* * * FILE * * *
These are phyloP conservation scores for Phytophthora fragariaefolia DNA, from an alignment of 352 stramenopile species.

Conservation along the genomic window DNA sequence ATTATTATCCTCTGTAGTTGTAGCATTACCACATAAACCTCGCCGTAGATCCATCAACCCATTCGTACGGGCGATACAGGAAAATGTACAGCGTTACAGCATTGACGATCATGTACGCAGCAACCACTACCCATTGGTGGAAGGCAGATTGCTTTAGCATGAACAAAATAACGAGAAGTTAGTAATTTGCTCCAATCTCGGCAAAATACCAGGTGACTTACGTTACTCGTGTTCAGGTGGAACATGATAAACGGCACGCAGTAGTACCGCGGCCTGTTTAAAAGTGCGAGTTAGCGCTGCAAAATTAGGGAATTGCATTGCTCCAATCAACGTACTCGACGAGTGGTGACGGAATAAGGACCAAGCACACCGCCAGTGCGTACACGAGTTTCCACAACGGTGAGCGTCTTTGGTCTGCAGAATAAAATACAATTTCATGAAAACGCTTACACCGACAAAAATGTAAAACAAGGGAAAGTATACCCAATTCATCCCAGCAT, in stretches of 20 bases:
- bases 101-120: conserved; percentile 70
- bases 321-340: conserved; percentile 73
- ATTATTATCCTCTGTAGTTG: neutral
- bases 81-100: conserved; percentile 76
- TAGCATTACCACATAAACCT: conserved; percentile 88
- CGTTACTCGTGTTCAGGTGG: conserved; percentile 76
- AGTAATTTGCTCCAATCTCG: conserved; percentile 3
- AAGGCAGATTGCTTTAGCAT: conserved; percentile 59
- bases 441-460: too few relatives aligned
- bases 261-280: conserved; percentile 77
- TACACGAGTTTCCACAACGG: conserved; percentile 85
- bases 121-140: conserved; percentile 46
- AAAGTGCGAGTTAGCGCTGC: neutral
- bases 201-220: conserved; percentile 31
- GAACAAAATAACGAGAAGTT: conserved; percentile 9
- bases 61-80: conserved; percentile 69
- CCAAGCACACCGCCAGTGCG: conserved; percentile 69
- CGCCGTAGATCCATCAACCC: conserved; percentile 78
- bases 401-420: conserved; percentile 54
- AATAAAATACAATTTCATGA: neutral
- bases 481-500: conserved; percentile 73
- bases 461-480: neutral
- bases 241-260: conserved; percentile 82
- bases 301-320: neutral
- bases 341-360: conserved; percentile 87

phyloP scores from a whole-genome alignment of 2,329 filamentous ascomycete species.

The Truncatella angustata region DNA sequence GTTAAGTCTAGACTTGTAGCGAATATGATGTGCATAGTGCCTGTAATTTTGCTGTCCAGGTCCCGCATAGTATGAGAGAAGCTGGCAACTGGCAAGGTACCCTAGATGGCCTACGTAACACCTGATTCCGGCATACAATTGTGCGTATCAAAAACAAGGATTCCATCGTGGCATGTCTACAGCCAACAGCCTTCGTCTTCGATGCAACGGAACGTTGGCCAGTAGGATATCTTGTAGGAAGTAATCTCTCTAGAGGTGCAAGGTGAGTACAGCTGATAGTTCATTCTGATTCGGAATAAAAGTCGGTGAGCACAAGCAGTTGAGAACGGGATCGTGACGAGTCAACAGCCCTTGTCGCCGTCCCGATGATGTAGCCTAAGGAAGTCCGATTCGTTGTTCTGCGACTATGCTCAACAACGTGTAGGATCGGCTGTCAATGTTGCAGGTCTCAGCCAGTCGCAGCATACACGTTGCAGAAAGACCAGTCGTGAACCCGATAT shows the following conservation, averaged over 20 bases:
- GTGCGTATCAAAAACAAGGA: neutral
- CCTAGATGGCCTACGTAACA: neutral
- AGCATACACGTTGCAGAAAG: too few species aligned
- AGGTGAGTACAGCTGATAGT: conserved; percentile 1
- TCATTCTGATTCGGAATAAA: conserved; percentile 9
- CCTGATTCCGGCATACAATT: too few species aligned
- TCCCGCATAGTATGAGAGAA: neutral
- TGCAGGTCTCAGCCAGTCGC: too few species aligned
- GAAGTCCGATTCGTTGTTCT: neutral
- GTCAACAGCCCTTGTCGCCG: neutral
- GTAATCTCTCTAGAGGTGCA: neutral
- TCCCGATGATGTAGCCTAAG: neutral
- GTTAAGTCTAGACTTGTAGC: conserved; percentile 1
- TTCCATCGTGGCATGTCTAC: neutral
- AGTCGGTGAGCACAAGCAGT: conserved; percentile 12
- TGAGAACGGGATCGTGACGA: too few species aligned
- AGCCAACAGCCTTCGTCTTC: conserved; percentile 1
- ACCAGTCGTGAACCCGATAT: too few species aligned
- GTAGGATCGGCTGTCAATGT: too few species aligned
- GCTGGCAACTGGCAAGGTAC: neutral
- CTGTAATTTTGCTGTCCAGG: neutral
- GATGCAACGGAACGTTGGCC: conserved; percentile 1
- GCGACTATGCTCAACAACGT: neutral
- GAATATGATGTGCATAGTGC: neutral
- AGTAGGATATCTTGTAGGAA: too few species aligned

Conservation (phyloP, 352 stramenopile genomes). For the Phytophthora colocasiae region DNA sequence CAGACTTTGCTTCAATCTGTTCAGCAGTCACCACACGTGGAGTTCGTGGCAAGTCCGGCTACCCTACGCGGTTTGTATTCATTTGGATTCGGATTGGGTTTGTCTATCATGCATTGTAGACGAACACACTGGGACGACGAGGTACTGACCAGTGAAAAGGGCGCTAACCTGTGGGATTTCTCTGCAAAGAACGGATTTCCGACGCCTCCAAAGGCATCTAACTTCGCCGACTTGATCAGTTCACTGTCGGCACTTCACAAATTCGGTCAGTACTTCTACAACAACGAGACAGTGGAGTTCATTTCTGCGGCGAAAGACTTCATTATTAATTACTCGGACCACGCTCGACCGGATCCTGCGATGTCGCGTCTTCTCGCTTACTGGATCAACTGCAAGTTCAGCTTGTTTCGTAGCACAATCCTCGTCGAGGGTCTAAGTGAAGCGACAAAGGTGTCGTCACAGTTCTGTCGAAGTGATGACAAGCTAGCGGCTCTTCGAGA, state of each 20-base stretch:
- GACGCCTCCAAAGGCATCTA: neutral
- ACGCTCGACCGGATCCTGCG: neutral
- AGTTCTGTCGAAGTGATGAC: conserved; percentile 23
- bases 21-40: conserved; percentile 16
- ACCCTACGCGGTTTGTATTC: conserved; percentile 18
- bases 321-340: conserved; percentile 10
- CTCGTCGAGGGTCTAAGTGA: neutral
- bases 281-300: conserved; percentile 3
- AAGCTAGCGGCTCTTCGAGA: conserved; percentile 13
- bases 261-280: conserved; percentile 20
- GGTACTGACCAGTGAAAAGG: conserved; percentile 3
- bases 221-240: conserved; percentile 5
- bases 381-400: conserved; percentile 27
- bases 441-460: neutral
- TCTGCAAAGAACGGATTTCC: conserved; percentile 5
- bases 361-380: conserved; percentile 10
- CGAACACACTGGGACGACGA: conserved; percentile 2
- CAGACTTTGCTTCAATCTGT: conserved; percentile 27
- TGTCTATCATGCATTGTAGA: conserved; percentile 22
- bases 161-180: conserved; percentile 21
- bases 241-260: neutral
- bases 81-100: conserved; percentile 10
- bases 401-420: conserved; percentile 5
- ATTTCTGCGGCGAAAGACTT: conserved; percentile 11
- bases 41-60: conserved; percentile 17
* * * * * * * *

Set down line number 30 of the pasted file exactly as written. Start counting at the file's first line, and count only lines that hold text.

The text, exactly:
- GTGCGTATCAAAAACAAGGA: neutral